News Law and Policy

More Domestic Violence Charges for Man in Supreme Court Facebook Threats Case

Jessica Mason Pieklo

Anthony Elonis served time for stalking and threatening women online and then brought a lawsuit claiming his actions were protected free speech. He now faces charges he struck a woman in the head during an argument.

While the U.S. Supreme Court considers whether violent, misogynist online threats are constitutionally protected free speech, the man at the center of that case faces new charges of domestic violence.

Anthony Elonis was convicted in 2011 under federal law for posting a series of threatening messages against his former wife and other women on his Facebook page. The messages escalated from threats Elonis would shoot up an elementary school to fantasizing about killing his wife and law enforcement officers. Elonis defended his statements, claiming they never amounted to “true threats” of violence and were instead rap lyrics he was working on.

His case made it all the way to the Roberts Court, which has yet to rule of whether or not these kind of statements count as hate speech.

Elonis now faces new charges of domestic violence. Elonis was at his girlfriend’s mother’s home last week when an argument broke out and Elonis hit the mother in the head, according to reports. Police arrested Elonis and charged him with domestic violence-related simple assault and harassment.

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This latest arrest is not Elonis’ only legal problem. In connection with his 2011 conviction, Elonis served 44 months in prison and was ordered to serve an additional three years of supervised release that began with Elonis’ release from prison in 2013. Federal probation officers in November filed a request to modify the terms of Elonis’ release to bar any contact with prosecutors or FBI agents.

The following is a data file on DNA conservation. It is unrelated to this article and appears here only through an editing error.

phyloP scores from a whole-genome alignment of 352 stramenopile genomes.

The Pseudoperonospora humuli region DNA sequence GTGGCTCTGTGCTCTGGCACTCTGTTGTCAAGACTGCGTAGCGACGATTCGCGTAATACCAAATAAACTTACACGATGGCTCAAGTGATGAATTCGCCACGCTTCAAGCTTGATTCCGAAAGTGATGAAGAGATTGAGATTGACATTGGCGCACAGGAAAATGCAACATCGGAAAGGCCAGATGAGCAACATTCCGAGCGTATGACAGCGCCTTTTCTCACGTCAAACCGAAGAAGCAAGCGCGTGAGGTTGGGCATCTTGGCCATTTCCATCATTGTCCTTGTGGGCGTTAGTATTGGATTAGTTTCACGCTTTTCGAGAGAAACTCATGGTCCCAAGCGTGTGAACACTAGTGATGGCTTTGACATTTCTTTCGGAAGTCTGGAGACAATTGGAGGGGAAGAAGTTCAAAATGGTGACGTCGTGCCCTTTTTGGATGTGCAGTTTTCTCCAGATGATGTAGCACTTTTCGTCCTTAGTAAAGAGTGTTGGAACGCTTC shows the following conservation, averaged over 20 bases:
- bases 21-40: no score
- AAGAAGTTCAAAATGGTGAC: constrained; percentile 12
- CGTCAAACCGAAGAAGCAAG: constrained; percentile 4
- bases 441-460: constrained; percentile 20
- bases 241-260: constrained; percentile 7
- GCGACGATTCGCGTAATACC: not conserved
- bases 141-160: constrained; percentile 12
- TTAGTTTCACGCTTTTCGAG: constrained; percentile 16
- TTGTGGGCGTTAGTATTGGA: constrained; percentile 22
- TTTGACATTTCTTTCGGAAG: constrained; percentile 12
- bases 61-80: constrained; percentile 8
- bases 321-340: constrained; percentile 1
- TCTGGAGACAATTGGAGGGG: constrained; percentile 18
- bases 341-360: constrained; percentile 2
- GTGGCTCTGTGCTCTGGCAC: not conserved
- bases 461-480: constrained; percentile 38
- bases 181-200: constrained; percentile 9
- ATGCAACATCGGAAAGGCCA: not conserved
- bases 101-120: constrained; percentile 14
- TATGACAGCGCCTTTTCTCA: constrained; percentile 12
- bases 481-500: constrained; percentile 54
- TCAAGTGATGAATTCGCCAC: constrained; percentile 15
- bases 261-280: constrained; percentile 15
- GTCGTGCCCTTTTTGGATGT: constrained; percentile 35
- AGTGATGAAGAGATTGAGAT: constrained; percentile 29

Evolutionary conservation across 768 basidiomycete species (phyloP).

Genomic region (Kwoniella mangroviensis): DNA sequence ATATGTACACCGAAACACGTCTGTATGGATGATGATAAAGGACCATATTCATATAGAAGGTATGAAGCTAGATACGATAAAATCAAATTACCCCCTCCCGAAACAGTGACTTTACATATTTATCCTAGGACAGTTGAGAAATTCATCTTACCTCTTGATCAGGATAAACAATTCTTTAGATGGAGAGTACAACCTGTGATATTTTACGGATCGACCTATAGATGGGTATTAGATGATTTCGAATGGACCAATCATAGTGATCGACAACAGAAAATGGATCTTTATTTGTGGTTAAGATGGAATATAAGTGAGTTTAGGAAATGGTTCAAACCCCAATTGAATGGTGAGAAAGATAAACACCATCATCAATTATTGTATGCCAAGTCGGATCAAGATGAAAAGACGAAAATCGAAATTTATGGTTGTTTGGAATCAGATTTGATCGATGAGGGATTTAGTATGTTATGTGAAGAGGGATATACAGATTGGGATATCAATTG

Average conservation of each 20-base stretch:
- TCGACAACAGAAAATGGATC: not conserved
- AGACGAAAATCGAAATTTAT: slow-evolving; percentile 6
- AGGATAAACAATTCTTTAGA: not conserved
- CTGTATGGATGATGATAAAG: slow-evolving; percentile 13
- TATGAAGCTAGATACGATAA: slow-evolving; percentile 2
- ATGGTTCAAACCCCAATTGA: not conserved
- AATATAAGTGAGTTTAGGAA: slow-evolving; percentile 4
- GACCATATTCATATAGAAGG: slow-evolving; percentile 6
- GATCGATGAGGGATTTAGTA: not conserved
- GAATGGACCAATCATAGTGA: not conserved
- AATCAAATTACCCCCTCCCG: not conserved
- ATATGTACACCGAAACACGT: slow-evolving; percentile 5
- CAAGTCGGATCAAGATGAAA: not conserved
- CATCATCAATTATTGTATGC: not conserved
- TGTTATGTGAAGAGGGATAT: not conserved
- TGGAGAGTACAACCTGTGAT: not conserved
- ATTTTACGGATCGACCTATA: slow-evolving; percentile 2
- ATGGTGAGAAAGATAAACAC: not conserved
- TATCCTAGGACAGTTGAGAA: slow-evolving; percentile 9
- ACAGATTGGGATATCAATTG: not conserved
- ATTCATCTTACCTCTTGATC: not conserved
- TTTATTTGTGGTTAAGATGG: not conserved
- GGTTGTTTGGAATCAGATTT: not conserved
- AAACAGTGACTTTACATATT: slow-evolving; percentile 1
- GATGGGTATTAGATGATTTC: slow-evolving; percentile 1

The probation officers claimed that Elonis, while still in prison, had sent a letter in April 2013 to Assistant U.S. Attorney Sherri A. Stephan. Elonis identified himself by name in the letter. He told Stephan that his release from prison was rapidly approaching and he was researching the ordinances in the municipality where Stephan resides.

“I simply do not wish to run afoul of any of them when I set fire to a cross in your yard. :-p,” Elonis allegedly wrote, referencing a Supreme Court decision that held a Virginia law criminalizing cross burning unconstitutional.

The Roberts Court will rule on Elonis’ Facebook threats case by the end of June.

Commentary Law and Policy

Republicans Make History in Obstructing Merrick Garland for Supreme Court

Jessica Mason Pieklo

Merrick Garland is now officially the longest Supreme Court nominee to go without confirmation hearings or a vote in U.S. history.

Merrick Garland, President Obama’s selection to replace Justice Antonin Scalia, now has the dubious distinction of being the longest U.S. Supreme Court nominee ever to go without a vote to confirm or reject his appointment, thanks to Senate Republicans’ refusal to do their jobs.

I can’t say it any differently. This has been an utter, total failure by grown men, and a few women, in the Senate to do the kind of thing they’re supposed to in exchange for getting paid by the rest of us. And after nearly a decade of unprecedented—and I mean unprecedentedobstruction of President Obama’s judicial nominees writ large, there’s no flowery language that can capture how our federal courts’ slow burn on the the Republicans’ watch has now caught full fire with the fight over Garland’s nomination.